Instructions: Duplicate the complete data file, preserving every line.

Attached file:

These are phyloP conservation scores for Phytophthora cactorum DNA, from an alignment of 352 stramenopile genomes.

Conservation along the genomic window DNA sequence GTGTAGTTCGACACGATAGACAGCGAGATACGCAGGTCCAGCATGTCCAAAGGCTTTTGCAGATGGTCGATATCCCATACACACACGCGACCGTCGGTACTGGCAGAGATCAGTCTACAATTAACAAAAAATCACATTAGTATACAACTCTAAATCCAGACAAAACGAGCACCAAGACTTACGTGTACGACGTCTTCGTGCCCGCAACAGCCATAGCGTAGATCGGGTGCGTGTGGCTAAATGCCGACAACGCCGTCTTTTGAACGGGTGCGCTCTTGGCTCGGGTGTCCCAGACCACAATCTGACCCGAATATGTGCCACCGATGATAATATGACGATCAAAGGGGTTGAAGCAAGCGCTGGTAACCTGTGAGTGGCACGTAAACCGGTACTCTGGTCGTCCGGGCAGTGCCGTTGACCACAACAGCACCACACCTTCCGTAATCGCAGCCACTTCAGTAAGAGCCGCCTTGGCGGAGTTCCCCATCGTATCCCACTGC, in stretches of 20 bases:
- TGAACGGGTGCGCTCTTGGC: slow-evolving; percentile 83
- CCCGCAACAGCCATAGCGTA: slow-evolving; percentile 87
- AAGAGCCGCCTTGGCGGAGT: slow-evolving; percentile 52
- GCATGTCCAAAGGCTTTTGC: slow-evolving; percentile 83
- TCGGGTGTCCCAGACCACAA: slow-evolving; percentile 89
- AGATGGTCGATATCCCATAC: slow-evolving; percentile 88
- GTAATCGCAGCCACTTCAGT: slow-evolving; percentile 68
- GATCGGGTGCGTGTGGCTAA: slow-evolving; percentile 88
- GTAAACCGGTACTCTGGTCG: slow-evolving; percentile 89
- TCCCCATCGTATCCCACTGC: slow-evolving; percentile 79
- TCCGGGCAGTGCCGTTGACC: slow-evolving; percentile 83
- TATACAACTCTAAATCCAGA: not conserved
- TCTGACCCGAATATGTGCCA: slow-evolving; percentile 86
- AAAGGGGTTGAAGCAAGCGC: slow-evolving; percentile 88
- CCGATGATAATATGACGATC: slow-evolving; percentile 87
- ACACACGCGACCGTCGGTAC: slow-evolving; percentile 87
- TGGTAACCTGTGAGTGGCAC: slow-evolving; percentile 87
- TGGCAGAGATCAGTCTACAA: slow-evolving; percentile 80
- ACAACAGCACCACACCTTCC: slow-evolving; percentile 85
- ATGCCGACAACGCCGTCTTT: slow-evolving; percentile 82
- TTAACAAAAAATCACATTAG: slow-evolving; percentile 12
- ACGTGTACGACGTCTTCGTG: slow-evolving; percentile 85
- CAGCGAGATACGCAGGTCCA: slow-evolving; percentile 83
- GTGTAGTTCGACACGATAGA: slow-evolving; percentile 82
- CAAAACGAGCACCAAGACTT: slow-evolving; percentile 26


These are phyloP conservation scores for Phytophthora cactorum DNA, from an alignment of 352 stramenopile genomes.

Conservation along the genomic window DNA sequence GTGTAGTTCGACACGATAGACAGCGAGATACGCAGGTCCAGCATGTCCAAAGGCTTTTGCAGATGGTCGATATCCCATACACACACGCGACCGTCGGTACTGGCAGAGATCAGTCTACAATTAACAAAAAATCACATTAGTATACAACTCTAAATCCAGACAAAACGAGCACCAAGACTTACGTGTACGACGTCTTCGTGCCCGCAACAGCCATAGCGTAGATCGGGTGCGTGTGGCTAAATGCCGACAACGCCGTCTTTTGAACGGGTGCGCTCTTGGCTCGGGTGTCCCAGACCACAATCTGACCCGAATATGTGCCACCGATGATAATATGACGATCAAAGGGGTTGAAGCAAGCGCTGGTAACCTGTGAGTGGCACGTAAACCGGTACTCTGGTCGTCCGGGCAGTGCCGTTGACCACAACAGCACCACACCTTCCGTAATCGCAGCCACTTCAGTAAGAGCCGCCTTGGCGGAGTTCCCCATCGTATCCCACTGC, in stretches of 20 bases:
- TGAACGGGTGCGCTCTTGGC: slow-evolving; percentile 83
- CCCGCAACAGCCATAGCGTA: slow-evolving; percentile 87
- AAGAGCCGCCTTGGCGGAGT: slow-evolving; percentile 52
- GCATGTCCAAAGGCTTTTGC: slow-evolving; percentile 83
- TCGGGTGTCCCAGACCACAA: slow-evolving; percentile 89
- AGATGGTCGATATCCCATAC: slow-evolving; percentile 88
- GTAATCGCAGCCACTTCAGT: slow-evolving; percentile 68
- GATCGGGTGCGTGTGGCTAA: slow-evolving; percentile 88
- GTAAACCGGTACTCTGGTCG: slow-evolving; percentile 89
- TCCCCATCGTATCCCACTGC: slow-evolving; percentile 79
- TCCGGGCAGTGCCGTTGACC: slow-evolving; percentile 83
- TATACAACTCTAAATCCAGA: not conserved
- TCTGACCCGAATATGTGCCA: slow-evolving; percentile 86
- AAAGGGGTTGAAGCAAGCGC: slow-evolving; percentile 88
- CCGATGATAATATGACGATC: slow-evolving; percentile 87
- ACACACGCGACCGTCGGTAC: slow-evolving; percentile 87
- TGGTAACCTGTGAGTGGCAC: slow-evolving; percentile 87
- TGGCAGAGATCAGTCTACAA: slow-evolving; percentile 80
- ACAACAGCACCACACCTTCC: slow-evolving; percentile 85
- ATGCCGACAACGCCGTCTTT: slow-evolving; percentile 82
- TTAACAAAAAATCACATTAG: slow-evolving; percentile 12
- ACGTGTACGACGTCTTCGTG: slow-evolving; percentile 85
- CAGCGAGATACGCAGGTCCA: slow-evolving; percentile 83
- GTGTAGTTCGACACGATAGA: slow-evolving; percentile 82
- CAAAACGAGCACCAAGACTT: slow-evolving; percentile 26